Despite the possible production speeds of as little as four hours, it’s important to note that 3D printed parts often require some post-processing (usually manual) to achieve the desired level of finish.


3D printing and design benefits


Generally speaking, 3D printing is the best option when:

  • A single (or only a few) parts are required
  • A quick turnaround time and a low-cost is needed
  • When the part geometry cannot be produced with any other manufacturing technology
  • When high material requirements and tight tolerances for functional parts are not essential


Faster verification of designs


One of the main advantages of 3D printing is undoubtedly the speed at which parts can be produced compared to traditional manufacturing methods. The lead time on an injection moulding die alone can be a finger-tapping matter of weeks.

Complex designs can be uploaded from a CAD model and printed in a matter of hours. This offers designers rapid verification of design ideas.

It cuts out the need to create tools to create parts and also places the capabilities of production within the working space of the designer themselves – as opposed to at a plant that may be geographically remote from them.




3D printing allows designers to manufacture products and parts as efficiently as possible, cutting down on the number of manufacturing steps required by traditional technologies. These may include cutting, welding, polishing, drilling, mounting, sandblasting, priming and painting. 3D printing can complete all these steps as one, with no interaction from the machine operator.


Cost-savings for prototypes


Particularly where labour costs are concerned, 3D printing can slash the design costs for manufacturing prototypes.

Post-processing aside, the majority of 3D printers only require an operator to press a button. Compared to traditional manufacturing’s reliance on highly skilled machinists, the labour costs for a 3D printer barely register.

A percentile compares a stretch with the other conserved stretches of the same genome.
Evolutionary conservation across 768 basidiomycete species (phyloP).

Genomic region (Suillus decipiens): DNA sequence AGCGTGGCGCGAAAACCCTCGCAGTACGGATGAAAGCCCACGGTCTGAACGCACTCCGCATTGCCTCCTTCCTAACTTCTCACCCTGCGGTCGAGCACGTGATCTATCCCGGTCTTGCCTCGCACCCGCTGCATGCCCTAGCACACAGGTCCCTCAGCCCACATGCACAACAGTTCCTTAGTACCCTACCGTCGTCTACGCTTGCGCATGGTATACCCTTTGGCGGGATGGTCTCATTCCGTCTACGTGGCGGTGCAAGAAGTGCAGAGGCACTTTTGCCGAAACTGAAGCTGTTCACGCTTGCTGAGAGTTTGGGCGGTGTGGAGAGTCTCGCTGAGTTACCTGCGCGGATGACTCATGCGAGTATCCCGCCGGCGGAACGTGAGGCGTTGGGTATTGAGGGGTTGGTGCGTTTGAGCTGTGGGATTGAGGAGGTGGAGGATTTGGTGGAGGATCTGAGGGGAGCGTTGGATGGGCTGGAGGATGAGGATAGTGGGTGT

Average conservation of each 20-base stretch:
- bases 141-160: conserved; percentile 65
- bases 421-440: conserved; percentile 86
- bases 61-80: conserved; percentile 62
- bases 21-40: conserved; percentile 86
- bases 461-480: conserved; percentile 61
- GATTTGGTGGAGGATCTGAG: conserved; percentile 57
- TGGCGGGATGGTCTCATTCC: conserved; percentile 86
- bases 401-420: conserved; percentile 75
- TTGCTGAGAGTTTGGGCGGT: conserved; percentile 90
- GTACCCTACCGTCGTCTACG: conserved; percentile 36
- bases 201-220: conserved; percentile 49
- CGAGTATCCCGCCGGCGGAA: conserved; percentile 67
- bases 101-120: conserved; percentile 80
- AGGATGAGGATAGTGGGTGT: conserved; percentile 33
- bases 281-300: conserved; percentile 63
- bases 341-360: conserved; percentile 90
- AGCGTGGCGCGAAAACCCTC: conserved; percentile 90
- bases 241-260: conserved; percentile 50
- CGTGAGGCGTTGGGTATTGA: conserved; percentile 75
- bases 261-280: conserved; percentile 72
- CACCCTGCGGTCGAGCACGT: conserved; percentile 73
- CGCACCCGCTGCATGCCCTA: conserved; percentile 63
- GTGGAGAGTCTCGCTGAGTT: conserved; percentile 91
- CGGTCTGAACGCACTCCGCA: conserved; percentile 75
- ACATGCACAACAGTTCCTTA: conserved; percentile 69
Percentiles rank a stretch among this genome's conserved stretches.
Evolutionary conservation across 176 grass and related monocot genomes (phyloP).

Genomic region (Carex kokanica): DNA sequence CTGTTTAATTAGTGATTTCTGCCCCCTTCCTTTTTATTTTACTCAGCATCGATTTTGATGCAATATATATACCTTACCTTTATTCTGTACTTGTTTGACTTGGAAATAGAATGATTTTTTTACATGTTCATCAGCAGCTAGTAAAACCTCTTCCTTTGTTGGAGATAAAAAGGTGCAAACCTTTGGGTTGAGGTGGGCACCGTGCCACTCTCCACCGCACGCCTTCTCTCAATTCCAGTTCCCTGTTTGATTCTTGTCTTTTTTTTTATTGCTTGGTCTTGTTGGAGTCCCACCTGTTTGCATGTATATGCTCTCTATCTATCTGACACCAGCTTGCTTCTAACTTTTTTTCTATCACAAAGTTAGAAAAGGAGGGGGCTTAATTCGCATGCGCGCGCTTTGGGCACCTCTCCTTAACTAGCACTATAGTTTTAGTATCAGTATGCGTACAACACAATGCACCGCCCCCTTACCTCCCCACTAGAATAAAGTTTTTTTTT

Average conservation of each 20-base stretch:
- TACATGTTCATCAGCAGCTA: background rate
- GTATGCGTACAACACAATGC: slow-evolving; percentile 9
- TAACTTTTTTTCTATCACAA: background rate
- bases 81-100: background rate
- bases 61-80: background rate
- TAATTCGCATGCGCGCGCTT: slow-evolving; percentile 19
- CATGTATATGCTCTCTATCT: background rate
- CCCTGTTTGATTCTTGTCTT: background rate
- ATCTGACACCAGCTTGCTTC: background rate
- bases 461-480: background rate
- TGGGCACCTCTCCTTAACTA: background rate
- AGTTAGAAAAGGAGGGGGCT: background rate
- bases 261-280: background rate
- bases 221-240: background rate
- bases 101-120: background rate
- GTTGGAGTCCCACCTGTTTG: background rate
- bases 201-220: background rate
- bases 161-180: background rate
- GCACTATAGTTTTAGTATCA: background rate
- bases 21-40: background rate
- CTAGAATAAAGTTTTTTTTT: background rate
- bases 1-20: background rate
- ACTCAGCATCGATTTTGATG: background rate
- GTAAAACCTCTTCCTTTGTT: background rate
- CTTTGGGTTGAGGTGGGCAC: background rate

This means that for the creation of prototypes that verify the form and fit of a product, 3D printing is significantly cheaper than other methods.


Freeing up design space


The restrictions of traditional manufacturing on what can and can’t be made hold much less relevance for 3D printing. Design requirements such as draft angles, undercuts and tool access do not apply to designers using additive manufacture.

This gives designers a large amount of design freedom and enables the creation of very complex geometries.




Another freedom that 3D printing allows is the ability to completely customise designs. As additive manufacturing technologies excel in building single parts one at a time, they are perfectly suited for one-off production of unique, bespoke designs.

Source: Wired 

This ability has transformed the medical and dental industry to realise the manufacture of custom prosthetics, implants and dental aids. High-level sporting gear can now be tailored to fit an athlete perfectly and the fashion industry is also proving quick to realise the custom design benefits of 3D printing.

Source: 3D natives

The brave new world of 3D printing


We opened with a quote from Arthur C. Clarke suggesting that prophets of the future risk appearing ‘so far-fetched that everyone laughs them to scorn’.

The design benefits of 3D printing are not far-fetched hype: they are here, they are happening and they are making a real difference to the world we live in.

In our next blog we’ll look at how these benefits are not only transforming design but manufacture itself.